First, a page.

March 28, 2023
Credit: Susanna Sabin
My NY Times feed directed me to a report published last Wednesday in the journal Current Biology on an analysis of locks of hair from Ludwig van Beethoven. When Beethoven died (March 27, 1827) at the age of 56 it was his wish that his ailments be studied and shared so “as far as possible at least the world will be reconciled to me after my death.” Beethoven had chronic health issues, including progressive hearing loss that began in his mid- to late-20s and left him functionally deaf by his mid-40s, recurring gastrointestinal complaints, and severe liver disease. Beethoven wrote a letter to his brothers in 1802, the Heiligenstadt Testament, asking that his doctor, Johann Adam Schmidt, be allowed to determine and share the nature of his “illness” once Beethoven died. Beethoven outlived the doctor by 18 years and the testament was discovered in a hidden compartment in his writing desk after he died. Hair samples helped scientists discover insights about family history, chronic health problems, and what may have contributed to his death. The wish has been partially honored by the sequencing of his genome.
When I looked online, I found whole genome sequencing (WGS) is the process of determining the entirety, or near entirety, of the DNA sequence of an organism’s genome. This entails sequencing an organism’s chromosomal DNA as well as DNA contained in the mitochondria. Genome sequencing has largely been used as a research tool but was introduced to clinics in 2014. Personalized medicine in the future may use this data as an important tool to guide possible treatments and may lay the foundation for predicting disease susceptibility and drug response. WGS is different than DNA profiling, which only determines the likelihood that genetic material came from a specific individual or group, and does not contain information on genetic relationships, origin, or whether the person is susceptible to specific diseases. Research on Beethoven’s hair samples used WGS.
There have been questions concerning what ailed Beethoven in life and cause d his death. During the last seven years Beethoven experienced at least two attacks of jaundice from the liver disease that led to a general belief that he died from cirrhosis. Medical biographers have combed Beethoven’s letters and diaries, his autopsy, notes from his physicians, and even notes taken by examiners when his body was twice exhumed (1863 and 1888), with hopes of piecing together his complicated medical history. This new research took the study further by using eight samples of hair cut from his head in the seven years prior to his death. While a definitive cause was not determined, there were several significant genetic risk factors for liver disease along with evidence of a hepatitis B infection in the last months before his final illness. Letters written by Beethoven, and those of his friends, show that he regularly consumed alcohol, and at least a liter of wine with lunch each day. Alcohol combined with genetic risk factors for liver disease and his hepatitis B infection might have created the perfect storm for his failing health. The report ended with the disclaimer that additional research is needed.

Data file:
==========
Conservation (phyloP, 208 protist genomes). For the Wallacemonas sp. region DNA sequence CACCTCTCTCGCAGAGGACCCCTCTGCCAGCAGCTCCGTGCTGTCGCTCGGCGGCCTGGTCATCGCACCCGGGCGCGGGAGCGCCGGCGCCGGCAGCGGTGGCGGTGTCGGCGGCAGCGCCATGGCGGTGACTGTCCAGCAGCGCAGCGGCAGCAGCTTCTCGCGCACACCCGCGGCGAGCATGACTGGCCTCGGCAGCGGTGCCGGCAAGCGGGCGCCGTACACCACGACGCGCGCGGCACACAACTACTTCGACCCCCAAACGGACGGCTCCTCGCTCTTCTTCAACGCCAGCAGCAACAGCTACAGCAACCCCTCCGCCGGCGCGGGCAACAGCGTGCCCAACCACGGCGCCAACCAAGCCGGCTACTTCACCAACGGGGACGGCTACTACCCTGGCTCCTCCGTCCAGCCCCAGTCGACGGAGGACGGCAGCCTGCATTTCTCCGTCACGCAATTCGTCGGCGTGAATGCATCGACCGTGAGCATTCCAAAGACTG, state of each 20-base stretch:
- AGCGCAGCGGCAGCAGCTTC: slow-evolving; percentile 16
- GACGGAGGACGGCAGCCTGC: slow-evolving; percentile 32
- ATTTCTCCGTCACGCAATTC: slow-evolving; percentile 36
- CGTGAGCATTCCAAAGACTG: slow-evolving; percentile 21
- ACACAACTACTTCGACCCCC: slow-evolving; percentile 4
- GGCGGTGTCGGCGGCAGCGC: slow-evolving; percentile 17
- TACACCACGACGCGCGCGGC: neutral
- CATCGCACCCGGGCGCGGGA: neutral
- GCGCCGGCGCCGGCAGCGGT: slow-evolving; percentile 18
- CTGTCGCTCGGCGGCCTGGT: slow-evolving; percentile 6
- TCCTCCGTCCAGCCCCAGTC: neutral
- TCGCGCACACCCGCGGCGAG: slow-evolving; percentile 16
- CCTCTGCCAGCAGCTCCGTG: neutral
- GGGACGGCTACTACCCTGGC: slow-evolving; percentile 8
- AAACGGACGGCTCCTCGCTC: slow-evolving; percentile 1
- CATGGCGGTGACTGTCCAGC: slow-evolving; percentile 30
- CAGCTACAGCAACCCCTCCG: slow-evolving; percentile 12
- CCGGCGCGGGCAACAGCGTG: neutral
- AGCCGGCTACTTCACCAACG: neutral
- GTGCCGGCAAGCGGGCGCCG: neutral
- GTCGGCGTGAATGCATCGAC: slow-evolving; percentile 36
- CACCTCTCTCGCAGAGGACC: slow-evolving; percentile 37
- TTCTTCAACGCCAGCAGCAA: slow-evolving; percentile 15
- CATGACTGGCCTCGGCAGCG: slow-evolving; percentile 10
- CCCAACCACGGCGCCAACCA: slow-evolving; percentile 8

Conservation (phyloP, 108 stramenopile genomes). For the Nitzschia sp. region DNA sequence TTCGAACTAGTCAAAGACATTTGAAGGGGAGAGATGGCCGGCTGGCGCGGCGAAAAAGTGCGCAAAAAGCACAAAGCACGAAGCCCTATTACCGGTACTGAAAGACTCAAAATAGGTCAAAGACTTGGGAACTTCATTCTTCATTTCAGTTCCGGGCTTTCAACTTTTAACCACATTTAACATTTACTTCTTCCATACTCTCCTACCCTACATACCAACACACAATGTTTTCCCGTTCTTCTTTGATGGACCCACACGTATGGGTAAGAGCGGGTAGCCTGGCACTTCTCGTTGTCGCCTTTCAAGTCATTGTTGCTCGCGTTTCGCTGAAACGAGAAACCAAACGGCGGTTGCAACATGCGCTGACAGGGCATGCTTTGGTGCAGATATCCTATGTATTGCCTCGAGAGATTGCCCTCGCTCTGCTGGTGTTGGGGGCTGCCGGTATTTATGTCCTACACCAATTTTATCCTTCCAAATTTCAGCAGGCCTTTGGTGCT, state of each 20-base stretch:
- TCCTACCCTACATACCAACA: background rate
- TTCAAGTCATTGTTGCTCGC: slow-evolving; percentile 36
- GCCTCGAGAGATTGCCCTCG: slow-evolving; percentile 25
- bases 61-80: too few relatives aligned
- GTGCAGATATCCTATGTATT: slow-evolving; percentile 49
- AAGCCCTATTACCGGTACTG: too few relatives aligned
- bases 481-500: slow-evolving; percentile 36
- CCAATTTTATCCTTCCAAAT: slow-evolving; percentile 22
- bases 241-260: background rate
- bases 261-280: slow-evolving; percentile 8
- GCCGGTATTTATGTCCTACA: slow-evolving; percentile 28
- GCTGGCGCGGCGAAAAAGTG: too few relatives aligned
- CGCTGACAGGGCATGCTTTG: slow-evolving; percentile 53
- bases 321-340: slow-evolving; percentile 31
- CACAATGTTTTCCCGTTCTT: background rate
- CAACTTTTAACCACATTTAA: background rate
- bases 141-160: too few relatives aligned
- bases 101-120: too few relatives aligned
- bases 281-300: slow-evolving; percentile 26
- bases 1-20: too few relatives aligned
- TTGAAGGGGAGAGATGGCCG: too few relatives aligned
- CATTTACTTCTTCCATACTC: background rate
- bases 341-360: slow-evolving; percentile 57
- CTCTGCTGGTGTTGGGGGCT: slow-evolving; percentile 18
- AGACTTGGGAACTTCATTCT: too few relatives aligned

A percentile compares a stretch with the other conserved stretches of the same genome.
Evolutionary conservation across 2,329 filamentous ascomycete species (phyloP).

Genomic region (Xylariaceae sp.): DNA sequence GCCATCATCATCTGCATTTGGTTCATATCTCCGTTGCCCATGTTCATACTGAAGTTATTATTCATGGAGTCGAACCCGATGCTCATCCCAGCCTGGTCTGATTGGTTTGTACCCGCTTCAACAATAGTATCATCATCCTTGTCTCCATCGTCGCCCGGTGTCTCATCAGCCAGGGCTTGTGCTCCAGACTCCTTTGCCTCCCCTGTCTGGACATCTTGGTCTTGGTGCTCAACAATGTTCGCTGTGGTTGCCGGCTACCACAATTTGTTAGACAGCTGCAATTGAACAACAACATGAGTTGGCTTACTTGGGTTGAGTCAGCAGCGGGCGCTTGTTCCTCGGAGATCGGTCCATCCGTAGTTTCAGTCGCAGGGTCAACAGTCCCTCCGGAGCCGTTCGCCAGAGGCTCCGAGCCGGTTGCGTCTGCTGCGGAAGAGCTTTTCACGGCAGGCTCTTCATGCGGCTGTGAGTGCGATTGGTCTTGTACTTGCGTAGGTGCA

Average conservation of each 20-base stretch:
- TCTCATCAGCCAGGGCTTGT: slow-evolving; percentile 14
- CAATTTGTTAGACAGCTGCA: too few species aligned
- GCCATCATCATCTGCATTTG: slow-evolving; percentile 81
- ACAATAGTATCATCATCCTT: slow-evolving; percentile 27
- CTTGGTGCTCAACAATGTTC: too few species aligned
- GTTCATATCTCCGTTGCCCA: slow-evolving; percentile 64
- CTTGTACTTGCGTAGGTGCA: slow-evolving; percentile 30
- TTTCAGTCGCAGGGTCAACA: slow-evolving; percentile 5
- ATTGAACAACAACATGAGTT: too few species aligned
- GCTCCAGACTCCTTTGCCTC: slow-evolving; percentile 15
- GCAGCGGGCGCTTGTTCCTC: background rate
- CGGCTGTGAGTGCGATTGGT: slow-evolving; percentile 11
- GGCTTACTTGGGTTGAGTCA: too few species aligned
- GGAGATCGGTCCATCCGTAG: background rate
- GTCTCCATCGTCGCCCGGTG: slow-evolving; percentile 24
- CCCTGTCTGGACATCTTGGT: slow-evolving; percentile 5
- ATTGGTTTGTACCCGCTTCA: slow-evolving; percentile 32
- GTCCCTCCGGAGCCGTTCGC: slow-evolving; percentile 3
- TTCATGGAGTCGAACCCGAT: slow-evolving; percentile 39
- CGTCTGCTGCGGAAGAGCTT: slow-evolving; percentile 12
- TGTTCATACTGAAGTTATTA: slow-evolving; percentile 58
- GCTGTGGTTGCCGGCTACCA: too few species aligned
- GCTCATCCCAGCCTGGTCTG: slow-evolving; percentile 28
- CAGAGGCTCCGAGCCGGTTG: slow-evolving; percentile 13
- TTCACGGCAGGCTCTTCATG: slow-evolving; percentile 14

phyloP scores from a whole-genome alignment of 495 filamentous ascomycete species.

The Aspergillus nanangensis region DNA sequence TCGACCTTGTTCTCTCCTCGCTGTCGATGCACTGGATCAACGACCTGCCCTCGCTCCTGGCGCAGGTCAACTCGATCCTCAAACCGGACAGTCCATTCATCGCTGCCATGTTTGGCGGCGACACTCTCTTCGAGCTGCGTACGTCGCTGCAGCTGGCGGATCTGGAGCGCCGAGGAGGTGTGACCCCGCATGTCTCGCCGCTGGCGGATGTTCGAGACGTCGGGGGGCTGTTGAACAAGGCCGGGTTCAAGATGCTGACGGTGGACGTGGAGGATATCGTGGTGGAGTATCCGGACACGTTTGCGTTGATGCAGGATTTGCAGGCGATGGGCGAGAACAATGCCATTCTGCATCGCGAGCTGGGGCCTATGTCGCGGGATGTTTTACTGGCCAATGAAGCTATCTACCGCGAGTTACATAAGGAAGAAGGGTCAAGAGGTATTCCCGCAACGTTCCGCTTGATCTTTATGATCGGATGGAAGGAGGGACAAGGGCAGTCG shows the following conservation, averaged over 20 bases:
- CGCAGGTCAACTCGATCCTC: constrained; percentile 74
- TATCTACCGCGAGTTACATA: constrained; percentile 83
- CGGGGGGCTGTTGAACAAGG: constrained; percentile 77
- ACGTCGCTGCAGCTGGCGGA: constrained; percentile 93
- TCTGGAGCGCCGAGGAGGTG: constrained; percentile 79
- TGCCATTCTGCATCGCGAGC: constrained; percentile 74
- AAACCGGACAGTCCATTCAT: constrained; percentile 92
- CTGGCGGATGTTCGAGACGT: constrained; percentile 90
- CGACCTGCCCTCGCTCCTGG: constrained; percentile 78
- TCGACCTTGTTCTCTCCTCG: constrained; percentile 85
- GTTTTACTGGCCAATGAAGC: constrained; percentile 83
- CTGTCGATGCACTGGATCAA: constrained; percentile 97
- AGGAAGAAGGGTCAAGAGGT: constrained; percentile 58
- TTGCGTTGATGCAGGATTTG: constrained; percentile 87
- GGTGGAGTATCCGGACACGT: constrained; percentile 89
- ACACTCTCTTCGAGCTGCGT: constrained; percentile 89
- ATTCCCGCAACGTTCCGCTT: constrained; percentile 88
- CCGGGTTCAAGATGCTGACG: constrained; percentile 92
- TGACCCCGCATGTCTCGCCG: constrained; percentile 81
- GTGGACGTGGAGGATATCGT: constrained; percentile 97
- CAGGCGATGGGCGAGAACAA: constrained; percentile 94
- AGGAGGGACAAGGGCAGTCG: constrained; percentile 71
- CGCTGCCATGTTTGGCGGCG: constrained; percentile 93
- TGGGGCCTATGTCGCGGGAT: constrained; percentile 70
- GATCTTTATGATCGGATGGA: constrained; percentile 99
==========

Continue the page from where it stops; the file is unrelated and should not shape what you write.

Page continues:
THOUGHTS: When genetic profile for Beethoven was determined the researchers compared it with the DNA of his living relatives in Belgium but did not find a complete match. Some relatives shared a paternal ancestor in the late 1500’s and early 1600’s, but there was no Y-chromosome match. This suggests an extramarital affair on Beethoven’s father’s side that resulted in a child sometime between the 1572 conception of Hendrik van Beethoven and the conception of Ludwig van Beethoven in 1770. It is doubtful this is the finding Beethoven wanted to share with the world. While inquiring minds may want to know, the findings are rarely what we expect. Act for all. Change is coming and it starts with you.